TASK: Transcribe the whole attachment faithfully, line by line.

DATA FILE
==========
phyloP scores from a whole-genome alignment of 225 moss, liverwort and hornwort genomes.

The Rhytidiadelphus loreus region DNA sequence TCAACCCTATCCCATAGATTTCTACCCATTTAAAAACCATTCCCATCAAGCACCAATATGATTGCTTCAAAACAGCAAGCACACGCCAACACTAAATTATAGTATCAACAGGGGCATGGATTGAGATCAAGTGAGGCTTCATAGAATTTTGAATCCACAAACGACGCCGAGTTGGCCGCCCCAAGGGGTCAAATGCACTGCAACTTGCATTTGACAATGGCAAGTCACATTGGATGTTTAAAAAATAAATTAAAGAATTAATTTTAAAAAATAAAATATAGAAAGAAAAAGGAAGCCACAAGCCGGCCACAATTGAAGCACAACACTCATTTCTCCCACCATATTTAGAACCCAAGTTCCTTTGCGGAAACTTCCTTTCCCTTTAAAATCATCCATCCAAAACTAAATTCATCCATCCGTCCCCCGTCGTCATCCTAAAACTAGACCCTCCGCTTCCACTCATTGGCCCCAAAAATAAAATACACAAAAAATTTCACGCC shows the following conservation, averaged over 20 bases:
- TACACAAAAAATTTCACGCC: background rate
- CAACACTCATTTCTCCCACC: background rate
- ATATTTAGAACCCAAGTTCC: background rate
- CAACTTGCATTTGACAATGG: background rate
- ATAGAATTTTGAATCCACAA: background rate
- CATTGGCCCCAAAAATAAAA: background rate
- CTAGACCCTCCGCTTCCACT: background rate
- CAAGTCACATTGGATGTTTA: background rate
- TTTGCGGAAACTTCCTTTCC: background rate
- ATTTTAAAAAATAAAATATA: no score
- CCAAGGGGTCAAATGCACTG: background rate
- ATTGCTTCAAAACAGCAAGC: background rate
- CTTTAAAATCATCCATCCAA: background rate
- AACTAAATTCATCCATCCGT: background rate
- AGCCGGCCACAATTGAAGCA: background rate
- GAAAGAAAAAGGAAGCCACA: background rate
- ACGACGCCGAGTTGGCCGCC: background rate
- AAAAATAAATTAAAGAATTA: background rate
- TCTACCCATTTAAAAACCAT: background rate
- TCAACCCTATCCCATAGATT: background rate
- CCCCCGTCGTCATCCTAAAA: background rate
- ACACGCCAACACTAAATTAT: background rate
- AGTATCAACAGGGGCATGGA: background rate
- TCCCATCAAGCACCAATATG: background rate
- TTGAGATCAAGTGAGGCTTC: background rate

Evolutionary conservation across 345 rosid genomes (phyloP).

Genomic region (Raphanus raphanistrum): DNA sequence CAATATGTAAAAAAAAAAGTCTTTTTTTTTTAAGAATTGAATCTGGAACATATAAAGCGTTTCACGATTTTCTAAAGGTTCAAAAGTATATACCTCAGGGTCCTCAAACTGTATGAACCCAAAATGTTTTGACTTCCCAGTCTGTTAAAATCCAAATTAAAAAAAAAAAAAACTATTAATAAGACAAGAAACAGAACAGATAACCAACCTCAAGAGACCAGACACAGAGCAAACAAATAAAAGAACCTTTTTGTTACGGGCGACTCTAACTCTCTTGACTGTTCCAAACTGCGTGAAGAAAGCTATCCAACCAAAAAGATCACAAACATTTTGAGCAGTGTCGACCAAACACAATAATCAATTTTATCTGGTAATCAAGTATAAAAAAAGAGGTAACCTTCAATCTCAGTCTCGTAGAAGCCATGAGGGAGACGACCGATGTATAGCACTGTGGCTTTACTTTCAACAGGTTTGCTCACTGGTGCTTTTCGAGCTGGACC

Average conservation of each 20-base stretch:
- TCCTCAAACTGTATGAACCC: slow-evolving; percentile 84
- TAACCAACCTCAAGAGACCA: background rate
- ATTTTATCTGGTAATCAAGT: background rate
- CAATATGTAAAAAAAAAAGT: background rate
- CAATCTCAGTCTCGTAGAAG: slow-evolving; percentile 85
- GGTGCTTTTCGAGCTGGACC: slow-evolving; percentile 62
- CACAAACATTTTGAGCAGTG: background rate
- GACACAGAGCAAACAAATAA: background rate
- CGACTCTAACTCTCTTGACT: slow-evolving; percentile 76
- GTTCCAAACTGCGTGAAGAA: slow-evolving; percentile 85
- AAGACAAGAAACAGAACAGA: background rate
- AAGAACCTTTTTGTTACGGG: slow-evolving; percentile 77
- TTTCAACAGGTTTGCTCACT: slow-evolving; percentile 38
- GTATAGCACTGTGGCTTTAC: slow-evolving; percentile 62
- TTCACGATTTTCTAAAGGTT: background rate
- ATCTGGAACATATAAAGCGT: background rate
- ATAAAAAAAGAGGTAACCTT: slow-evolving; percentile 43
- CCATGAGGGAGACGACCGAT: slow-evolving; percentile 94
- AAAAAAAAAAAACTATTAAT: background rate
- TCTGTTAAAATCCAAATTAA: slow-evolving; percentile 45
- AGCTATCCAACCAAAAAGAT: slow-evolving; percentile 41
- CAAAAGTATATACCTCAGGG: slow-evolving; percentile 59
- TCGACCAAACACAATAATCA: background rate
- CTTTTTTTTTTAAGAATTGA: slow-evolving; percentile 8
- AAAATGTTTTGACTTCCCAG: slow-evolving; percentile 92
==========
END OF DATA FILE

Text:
phyloP scores from a whole-genome alignment of 225 moss, liverwort and hornwort genomes.

The Rhytidiadelphus loreus region DNA sequence TCAACCCTATCCCATAGATTTCTACCCATTTAAAAACCATTCCCATCAAGCACCAATATGATTGCTTCAAAACAGCAAGCACACGCCAACACTAAATTATAGTATCAACAGGGGCATGGATTGAGATCAAGTGAGGCTTCATAGAATTTTGAATCCACAAACGACGCCGAGTTGGCCGCCCCAAGGGGTCAAATGCACTGCAACTTGCATTTGACAATGGCAAGTCACATTGGATGTTTAAAAAATAAATTAAAGAATTAATTTTAAAAAATAAAATATAGAAAGAAAAAGGAAGCCACAAGCCGGCCACAATTGAAGCACAACACTCATTTCTCCCACCATATTTAGAACCCAAGTTCCTTTGCGGAAACTTCCTTTCCCTTTAAAATCATCCATCCAAAACTAAATTCATCCATCCGTCCCCCGTCGTCATCCTAAAACTAGACCCTCCGCTTCCACTCATTGGCCCCAAAAATAAAATACACAAAAAATTTCACGCC shows the following conservation, averaged over 20 bases:
- TACACAAAAAATTTCACGCC: background rate
- CAACACTCATTTCTCCCACC: background rate
- ATATTTAGAACCCAAGTTCC: background rate
- CAACTTGCATTTGACAATGG: background rate
- ATAGAATTTTGAATCCACAA: background rate
- CATTGGCCCCAAAAATAAAA: background rate
- CTAGACCCTCCGCTTCCACT: background rate
- CAAGTCACATTGGATGTTTA: background rate
- TTTGCGGAAACTTCCTTTCC: background rate
- ATTTTAAAAAATAAAATATA: no score
- CCAAGGGGTCAAATGCACTG: background rate
- ATTGCTTCAAAACAGCAAGC: background rate
- CTTTAAAATCATCCATCCAA: background rate
- AACTAAATTCATCCATCCGT: background rate
- AGCCGGCCACAATTGAAGCA: background rate
- GAAAGAAAAAGGAAGCCACA: background rate
- ACGACGCCGAGTTGGCCGCC: background rate
- AAAAATAAATTAAAGAATTA: background rate
- TCTACCCATTTAAAAACCAT: background rate
- TCAACCCTATCCCATAGATT: background rate
- CCCCCGTCGTCATCCTAAAA: background rate
- ACACGCCAACACTAAATTAT: background rate
- AGTATCAACAGGGGCATGGA: background rate
- TCCCATCAAGCACCAATATG: background rate
- TTGAGATCAAGTGAGGCTTC: background rate

Evolutionary conservation across 345 rosid genomes (phyloP).

Genomic region (Raphanus raphanistrum): DNA sequence CAATATGTAAAAAAAAAAGTCTTTTTTTTTTAAGAATTGAATCTGGAACATATAAAGCGTTTCACGATTTTCTAAAGGTTCAAAAGTATATACCTCAGGGTCCTCAAACTGTATGAACCCAAAATGTTTTGACTTCCCAGTCTGTTAAAATCCAAATTAAAAAAAAAAAAAACTATTAATAAGACAAGAAACAGAACAGATAACCAACCTCAAGAGACCAGACACAGAGCAAACAAATAAAAGAACCTTTTTGTTACGGGCGACTCTAACTCTCTTGACTGTTCCAAACTGCGTGAAGAAAGCTATCCAACCAAAAAGATCACAAACATTTTGAGCAGTGTCGACCAAACACAATAATCAATTTTATCTGGTAATCAAGTATAAAAAAAGAGGTAACCTTCAATCTCAGTCTCGTAGAAGCCATGAGGGAGACGACCGATGTATAGCACTGTGGCTTTACTTTCAACAGGTTTGCTCACTGGTGCTTTTCGAGCTGGACC

Average conservation of each 20-base stretch:
- TCCTCAAACTGTATGAACCC: slow-evolving; percentile 84
- TAACCAACCTCAAGAGACCA: background rate
- ATTTTATCTGGTAATCAAGT: background rate
- CAATATGTAAAAAAAAAAGT: background rate
- CAATCTCAGTCTCGTAGAAG: slow-evolving; percentile 85
- GGTGCTTTTCGAGCTGGACC: slow-evolving; percentile 62
- CACAAACATTTTGAGCAGTG: background rate
- GACACAGAGCAAACAAATAA: background rate
- CGACTCTAACTCTCTTGACT: slow-evolving; percentile 76
- GTTCCAAACTGCGTGAAGAA: slow-evolving; percentile 85
- AAGACAAGAAACAGAACAGA: background rate
- AAGAACCTTTTTGTTACGGG: slow-evolving; percentile 77
- TTTCAACAGGTTTGCTCACT: slow-evolving; percentile 38
- GTATAGCACTGTGGCTTTAC: slow-evolving; percentile 62
- TTCACGATTTTCTAAAGGTT: background rate
- ATCTGGAACATATAAAGCGT: background rate
- ATAAAAAAAGAGGTAACCTT: slow-evolving; percentile 43
- CCATGAGGGAGACGACCGAT: slow-evolving; percentile 94
- AAAAAAAAAAAACTATTAAT: background rate
- TCTGTTAAAATCCAAATTAA: slow-evolving; percentile 45
- AGCTATCCAACCAAAAAGAT: slow-evolving; percentile 41
- CAAAAGTATATACCTCAGGG: slow-evolving; percentile 59
- TCGACCAAACACAATAATCA: background rate
- CTTTTTTTTTTAAGAATTGA: slow-evolving; percentile 8
- AAAATGTTTTGACTTCCCAG: slow-evolving; percentile 92